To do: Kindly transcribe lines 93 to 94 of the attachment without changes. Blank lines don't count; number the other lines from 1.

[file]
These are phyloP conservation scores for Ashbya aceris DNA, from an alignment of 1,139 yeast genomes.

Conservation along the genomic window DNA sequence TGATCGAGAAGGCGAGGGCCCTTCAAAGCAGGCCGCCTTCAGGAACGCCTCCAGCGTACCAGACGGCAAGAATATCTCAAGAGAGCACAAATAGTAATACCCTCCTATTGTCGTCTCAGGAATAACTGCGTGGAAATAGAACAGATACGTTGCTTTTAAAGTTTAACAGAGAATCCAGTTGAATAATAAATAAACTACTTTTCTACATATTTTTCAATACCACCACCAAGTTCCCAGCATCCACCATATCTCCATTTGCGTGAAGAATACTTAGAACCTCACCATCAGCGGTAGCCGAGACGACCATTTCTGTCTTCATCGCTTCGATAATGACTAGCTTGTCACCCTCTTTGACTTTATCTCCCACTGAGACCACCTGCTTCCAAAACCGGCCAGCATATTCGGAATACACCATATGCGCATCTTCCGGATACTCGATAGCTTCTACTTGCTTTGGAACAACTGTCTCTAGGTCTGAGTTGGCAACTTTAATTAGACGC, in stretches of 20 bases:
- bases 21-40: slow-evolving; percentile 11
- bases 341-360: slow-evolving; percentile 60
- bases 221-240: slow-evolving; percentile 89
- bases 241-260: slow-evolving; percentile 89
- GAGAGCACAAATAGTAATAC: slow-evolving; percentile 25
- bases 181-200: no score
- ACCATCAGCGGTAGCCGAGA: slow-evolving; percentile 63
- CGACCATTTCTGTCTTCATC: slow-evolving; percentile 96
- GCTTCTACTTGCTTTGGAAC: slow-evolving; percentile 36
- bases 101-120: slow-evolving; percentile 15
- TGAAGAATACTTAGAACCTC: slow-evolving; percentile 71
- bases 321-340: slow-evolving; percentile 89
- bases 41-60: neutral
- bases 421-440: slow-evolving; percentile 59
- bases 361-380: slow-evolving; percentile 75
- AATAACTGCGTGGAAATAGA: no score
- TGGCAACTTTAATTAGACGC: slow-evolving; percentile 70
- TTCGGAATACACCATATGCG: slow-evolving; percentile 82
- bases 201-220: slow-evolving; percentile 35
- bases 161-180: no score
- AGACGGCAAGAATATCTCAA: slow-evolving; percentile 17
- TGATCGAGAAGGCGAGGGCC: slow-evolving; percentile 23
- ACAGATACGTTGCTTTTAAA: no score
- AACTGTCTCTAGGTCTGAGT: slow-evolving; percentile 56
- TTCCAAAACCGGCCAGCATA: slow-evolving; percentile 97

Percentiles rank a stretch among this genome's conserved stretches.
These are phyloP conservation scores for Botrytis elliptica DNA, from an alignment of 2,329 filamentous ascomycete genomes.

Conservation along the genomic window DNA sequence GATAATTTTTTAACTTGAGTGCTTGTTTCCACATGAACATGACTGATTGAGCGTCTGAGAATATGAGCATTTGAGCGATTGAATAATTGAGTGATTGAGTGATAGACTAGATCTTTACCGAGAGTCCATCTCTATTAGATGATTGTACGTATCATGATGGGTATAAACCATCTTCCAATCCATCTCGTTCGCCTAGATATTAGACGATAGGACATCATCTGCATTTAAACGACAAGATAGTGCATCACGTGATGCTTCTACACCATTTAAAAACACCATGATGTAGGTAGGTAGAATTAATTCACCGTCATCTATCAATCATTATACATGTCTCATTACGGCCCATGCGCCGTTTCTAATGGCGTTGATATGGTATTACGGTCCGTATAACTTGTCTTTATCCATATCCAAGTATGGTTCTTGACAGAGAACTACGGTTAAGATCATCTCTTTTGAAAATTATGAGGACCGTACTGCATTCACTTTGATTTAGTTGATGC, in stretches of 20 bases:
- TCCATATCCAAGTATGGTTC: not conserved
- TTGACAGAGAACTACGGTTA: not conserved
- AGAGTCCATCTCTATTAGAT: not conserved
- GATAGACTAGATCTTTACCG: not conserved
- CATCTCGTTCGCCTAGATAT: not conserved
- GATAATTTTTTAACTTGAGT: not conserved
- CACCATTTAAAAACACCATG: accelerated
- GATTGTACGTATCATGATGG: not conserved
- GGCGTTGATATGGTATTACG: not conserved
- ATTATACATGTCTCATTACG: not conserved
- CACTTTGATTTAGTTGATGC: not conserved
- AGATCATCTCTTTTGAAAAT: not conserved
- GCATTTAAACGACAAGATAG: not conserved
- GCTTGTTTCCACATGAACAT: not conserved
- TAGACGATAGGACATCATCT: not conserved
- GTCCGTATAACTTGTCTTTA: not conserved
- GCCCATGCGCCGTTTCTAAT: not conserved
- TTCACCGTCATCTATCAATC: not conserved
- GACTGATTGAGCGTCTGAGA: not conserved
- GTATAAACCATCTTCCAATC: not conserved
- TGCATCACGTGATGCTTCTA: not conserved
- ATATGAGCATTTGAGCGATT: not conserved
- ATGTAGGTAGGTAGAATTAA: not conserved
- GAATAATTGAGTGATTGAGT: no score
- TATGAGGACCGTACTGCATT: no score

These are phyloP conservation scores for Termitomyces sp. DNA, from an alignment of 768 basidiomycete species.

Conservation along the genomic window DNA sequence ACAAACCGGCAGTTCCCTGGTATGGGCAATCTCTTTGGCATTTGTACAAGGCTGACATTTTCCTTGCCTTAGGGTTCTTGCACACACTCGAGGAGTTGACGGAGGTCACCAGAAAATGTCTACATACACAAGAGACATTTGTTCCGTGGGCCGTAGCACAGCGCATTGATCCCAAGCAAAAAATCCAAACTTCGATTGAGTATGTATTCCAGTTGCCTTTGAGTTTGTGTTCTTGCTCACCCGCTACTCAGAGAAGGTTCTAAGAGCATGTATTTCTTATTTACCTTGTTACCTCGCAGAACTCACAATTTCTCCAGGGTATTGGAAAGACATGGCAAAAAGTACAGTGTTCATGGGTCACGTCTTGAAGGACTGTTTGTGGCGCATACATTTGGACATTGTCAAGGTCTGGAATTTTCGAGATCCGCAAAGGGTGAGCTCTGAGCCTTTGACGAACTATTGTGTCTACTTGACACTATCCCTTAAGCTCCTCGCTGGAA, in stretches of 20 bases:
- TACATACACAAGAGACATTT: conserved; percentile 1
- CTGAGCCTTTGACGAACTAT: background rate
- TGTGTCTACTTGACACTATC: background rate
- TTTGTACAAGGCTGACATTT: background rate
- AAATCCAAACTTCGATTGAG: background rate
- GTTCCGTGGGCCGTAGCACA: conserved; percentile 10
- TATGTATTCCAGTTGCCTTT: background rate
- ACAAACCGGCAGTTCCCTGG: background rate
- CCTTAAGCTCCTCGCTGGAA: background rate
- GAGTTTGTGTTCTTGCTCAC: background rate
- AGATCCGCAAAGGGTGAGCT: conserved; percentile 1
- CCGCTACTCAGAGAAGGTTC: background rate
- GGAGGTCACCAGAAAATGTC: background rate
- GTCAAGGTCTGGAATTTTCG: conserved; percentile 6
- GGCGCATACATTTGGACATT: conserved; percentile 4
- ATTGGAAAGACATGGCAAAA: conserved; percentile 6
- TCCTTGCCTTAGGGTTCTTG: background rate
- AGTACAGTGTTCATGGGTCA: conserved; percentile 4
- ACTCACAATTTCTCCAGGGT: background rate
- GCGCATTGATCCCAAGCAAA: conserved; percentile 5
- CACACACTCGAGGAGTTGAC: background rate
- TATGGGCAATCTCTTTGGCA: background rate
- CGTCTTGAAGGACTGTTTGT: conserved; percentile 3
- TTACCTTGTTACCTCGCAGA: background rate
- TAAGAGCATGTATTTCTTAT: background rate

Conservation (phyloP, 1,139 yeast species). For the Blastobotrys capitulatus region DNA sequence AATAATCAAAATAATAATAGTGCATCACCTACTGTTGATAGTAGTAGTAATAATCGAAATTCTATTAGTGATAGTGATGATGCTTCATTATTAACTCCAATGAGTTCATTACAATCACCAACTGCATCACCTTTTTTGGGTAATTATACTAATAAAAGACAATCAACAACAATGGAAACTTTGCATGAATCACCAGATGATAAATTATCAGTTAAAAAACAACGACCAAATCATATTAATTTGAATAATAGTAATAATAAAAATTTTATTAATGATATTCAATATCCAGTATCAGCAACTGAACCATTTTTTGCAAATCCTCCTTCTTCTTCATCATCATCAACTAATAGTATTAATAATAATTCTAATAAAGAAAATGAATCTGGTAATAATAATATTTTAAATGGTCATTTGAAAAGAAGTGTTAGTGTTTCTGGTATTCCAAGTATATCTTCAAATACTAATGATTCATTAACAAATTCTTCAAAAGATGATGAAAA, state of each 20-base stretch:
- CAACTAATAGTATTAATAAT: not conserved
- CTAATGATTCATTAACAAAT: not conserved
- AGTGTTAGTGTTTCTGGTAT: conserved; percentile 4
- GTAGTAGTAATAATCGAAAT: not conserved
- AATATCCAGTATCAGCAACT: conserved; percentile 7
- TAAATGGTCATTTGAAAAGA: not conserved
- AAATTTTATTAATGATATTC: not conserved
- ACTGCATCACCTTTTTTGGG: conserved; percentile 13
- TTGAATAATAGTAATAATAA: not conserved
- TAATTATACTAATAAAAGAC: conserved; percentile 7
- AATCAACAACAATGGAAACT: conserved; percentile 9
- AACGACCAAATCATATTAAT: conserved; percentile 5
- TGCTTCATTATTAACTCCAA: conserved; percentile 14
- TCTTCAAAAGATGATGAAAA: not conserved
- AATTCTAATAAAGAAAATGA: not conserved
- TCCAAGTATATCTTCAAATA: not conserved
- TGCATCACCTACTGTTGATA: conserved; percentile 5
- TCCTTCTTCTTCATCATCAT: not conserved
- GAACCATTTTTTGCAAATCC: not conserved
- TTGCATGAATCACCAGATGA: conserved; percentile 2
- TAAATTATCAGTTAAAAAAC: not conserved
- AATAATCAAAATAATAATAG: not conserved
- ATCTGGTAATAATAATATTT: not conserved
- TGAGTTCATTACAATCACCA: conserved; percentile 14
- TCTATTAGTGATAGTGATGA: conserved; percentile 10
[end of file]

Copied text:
- TAATTATACTAATAAAAGAC: conserved; percentile 7
- AATCAACAACAATGGAAACT: conserved; percentile 9